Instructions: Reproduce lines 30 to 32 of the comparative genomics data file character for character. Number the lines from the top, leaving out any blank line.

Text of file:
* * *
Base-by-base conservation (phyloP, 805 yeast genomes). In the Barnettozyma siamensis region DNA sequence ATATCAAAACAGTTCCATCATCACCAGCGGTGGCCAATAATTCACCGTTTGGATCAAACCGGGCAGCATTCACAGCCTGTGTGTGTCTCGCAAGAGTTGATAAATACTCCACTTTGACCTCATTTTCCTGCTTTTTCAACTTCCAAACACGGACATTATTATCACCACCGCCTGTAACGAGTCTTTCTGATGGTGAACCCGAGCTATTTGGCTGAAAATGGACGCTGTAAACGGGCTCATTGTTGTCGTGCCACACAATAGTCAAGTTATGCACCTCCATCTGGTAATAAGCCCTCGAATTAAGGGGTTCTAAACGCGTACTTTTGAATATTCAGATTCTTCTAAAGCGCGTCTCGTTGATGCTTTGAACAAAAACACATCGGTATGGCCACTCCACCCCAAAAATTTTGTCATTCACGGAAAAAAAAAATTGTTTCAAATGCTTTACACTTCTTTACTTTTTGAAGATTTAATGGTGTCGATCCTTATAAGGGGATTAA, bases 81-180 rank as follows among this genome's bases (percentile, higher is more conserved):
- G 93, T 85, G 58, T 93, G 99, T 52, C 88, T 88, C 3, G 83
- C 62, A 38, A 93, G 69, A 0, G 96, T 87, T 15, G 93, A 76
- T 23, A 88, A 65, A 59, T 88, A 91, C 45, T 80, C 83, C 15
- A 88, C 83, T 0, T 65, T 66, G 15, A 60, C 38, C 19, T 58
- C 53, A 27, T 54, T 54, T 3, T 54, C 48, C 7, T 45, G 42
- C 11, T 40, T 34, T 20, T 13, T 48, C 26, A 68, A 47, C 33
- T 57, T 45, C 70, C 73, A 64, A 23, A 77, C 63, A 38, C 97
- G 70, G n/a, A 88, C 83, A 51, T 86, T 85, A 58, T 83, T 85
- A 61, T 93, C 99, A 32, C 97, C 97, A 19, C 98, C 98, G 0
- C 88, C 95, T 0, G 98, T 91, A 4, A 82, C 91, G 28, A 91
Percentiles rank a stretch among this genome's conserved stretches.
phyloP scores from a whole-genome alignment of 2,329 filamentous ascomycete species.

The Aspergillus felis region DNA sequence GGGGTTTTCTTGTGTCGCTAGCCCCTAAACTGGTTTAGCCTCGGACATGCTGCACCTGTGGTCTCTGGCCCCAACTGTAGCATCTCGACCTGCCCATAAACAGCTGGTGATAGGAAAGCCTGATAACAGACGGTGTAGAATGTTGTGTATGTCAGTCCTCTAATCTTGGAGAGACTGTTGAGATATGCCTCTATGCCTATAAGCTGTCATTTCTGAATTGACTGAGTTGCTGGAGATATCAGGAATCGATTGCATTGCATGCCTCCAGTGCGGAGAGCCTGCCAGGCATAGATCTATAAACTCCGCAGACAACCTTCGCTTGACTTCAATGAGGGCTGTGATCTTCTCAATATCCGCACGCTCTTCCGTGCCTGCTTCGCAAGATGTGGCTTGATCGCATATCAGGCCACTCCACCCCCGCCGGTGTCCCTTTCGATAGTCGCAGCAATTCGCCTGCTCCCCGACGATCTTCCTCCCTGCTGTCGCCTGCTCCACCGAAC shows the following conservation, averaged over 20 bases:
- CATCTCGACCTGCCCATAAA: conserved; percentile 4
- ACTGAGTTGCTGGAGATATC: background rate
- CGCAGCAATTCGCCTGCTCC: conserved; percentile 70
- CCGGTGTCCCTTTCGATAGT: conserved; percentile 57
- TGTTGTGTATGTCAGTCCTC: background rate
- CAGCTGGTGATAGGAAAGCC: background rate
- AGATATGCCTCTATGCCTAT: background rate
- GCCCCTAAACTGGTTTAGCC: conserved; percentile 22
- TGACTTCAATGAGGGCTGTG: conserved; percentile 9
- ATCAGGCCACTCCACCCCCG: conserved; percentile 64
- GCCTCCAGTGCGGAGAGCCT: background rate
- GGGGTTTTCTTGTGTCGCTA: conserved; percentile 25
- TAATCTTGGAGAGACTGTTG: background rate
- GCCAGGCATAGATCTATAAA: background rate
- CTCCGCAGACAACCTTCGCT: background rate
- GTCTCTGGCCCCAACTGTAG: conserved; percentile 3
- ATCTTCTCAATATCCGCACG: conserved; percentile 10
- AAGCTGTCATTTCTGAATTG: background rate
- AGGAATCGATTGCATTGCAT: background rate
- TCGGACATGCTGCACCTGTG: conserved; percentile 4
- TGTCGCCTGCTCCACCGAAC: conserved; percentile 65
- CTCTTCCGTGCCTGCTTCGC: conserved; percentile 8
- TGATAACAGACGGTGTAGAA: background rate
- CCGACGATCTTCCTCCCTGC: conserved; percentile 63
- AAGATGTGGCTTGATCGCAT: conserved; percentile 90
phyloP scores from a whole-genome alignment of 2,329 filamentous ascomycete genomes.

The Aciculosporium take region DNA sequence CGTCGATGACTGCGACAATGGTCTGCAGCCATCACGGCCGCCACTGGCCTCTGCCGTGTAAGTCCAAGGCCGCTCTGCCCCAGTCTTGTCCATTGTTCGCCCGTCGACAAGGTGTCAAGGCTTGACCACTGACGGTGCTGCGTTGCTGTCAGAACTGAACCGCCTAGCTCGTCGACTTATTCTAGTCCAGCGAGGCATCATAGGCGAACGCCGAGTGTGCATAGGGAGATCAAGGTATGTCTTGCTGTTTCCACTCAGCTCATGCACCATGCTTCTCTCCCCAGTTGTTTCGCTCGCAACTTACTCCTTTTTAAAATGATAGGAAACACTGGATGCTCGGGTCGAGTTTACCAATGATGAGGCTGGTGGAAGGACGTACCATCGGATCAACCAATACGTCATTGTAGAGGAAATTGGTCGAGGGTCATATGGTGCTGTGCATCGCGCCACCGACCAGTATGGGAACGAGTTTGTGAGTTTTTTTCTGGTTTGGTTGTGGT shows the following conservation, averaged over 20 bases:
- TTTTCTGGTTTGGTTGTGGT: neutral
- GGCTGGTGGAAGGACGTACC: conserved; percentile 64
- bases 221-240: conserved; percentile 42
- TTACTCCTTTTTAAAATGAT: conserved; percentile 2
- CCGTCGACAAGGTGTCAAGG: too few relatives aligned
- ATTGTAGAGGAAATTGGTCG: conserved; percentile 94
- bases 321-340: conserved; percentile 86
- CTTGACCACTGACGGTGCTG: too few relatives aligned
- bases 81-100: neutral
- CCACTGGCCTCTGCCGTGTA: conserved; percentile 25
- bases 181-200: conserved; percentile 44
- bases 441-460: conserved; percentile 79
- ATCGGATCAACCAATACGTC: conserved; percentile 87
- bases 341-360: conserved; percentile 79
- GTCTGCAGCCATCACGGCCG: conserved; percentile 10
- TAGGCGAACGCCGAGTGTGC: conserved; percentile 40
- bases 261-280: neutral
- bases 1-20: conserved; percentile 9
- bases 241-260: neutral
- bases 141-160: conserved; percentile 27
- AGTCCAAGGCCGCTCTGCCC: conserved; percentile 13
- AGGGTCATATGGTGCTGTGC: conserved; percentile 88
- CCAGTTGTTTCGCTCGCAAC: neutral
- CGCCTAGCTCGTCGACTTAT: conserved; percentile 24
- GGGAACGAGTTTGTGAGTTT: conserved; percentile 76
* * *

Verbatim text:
- GTCTCTGGCCCCAACTGTAG: conserved; percentile 3
- ATCTTCTCAATATCCGCACG: conserved; percentile 10
- AAGCTGTCATTTCTGAATTG: background rate